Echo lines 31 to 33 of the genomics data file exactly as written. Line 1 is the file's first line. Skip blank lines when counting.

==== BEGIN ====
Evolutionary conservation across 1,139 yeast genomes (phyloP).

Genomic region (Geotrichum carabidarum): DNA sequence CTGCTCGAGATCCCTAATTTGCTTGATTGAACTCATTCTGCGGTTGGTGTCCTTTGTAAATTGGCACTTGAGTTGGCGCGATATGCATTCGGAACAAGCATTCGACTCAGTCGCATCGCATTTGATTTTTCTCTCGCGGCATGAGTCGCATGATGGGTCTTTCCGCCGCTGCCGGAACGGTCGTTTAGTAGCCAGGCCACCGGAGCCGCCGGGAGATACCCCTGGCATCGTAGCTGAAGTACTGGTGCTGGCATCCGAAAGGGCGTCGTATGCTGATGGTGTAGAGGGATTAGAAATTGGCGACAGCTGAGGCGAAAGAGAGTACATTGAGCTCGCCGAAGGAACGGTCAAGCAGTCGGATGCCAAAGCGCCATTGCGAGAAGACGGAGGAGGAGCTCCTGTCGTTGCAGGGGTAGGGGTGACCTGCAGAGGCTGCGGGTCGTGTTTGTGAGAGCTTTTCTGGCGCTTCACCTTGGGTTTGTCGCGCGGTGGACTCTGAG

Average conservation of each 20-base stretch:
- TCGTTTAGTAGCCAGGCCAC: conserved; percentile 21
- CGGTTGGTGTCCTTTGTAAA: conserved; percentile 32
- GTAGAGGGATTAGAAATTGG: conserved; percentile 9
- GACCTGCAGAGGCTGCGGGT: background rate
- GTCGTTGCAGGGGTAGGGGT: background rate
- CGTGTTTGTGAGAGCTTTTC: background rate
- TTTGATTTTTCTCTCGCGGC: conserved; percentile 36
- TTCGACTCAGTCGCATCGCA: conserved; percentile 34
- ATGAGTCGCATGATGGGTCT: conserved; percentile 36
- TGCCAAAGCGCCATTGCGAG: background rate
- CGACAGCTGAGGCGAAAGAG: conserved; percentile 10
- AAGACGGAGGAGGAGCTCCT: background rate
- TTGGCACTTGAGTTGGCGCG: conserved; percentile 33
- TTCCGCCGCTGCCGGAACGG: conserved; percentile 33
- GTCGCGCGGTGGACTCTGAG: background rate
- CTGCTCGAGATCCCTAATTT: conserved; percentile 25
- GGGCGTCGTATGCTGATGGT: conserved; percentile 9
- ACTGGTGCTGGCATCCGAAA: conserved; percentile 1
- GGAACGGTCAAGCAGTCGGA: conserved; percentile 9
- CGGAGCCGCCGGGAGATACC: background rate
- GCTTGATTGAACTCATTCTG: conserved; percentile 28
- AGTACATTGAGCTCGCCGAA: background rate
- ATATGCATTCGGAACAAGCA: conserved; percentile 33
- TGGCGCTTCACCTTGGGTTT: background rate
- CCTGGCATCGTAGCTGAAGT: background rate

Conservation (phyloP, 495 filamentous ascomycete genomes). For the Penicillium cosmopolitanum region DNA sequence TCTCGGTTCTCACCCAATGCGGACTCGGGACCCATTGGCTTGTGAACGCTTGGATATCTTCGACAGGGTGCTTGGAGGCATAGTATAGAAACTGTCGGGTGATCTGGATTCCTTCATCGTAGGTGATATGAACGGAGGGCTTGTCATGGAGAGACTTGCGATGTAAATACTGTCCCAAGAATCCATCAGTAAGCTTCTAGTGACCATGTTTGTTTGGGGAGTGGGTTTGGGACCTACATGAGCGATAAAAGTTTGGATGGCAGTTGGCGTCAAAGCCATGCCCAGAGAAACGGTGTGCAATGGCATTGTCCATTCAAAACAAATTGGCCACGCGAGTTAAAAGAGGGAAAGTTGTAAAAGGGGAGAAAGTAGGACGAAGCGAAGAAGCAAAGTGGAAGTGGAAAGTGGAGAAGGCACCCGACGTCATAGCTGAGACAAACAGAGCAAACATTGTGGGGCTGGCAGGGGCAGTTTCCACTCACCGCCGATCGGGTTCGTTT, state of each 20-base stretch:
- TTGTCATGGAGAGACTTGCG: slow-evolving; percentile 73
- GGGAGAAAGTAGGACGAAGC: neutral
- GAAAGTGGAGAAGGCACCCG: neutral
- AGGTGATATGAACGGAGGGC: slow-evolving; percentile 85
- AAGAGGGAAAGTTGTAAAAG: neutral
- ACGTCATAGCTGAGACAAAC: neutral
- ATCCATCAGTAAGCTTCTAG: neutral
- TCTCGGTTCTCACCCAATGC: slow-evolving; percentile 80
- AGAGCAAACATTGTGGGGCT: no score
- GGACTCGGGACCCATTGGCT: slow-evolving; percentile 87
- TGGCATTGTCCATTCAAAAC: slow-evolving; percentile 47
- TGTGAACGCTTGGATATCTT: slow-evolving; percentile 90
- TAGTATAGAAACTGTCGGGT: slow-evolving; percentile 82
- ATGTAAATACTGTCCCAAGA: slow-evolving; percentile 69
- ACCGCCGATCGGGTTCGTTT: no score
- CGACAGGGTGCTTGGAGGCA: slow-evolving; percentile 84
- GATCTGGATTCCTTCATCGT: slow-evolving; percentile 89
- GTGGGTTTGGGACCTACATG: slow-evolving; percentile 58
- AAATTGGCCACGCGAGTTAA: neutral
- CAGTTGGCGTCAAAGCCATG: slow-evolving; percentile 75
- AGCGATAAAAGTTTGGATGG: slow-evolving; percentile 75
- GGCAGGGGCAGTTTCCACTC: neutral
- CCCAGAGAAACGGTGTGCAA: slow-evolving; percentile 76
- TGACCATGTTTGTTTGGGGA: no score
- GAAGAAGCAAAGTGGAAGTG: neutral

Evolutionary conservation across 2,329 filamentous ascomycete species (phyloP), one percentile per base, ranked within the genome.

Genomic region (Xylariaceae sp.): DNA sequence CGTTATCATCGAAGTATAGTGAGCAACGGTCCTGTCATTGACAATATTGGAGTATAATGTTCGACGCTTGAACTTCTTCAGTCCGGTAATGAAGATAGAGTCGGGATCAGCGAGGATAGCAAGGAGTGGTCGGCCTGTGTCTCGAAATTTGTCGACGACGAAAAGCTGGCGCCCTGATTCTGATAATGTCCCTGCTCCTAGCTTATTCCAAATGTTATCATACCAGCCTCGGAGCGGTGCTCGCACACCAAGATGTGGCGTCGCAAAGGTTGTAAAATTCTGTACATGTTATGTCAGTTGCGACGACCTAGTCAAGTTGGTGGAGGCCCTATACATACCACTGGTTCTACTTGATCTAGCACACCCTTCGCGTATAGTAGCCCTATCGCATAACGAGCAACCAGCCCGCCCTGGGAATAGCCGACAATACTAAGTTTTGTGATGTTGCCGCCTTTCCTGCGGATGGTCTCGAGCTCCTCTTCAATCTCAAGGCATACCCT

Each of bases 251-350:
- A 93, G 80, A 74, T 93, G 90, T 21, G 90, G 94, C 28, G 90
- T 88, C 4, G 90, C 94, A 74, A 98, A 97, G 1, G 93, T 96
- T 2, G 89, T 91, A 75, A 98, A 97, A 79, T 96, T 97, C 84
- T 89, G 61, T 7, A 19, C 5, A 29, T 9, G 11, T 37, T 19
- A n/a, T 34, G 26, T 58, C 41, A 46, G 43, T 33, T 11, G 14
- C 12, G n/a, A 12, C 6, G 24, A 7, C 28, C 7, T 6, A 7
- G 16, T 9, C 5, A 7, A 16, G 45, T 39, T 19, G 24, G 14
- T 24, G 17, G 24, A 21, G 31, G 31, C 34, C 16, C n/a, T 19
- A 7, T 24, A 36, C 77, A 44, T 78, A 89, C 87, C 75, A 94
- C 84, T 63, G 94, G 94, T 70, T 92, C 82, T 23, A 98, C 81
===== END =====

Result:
- GGGAGAAAGTAGGACGAAGC: neutral
- GAAAGTGGAGAAGGCACCCG: neutral
- AGGTGATATGAACGGAGGGC: slow-evolving; percentile 85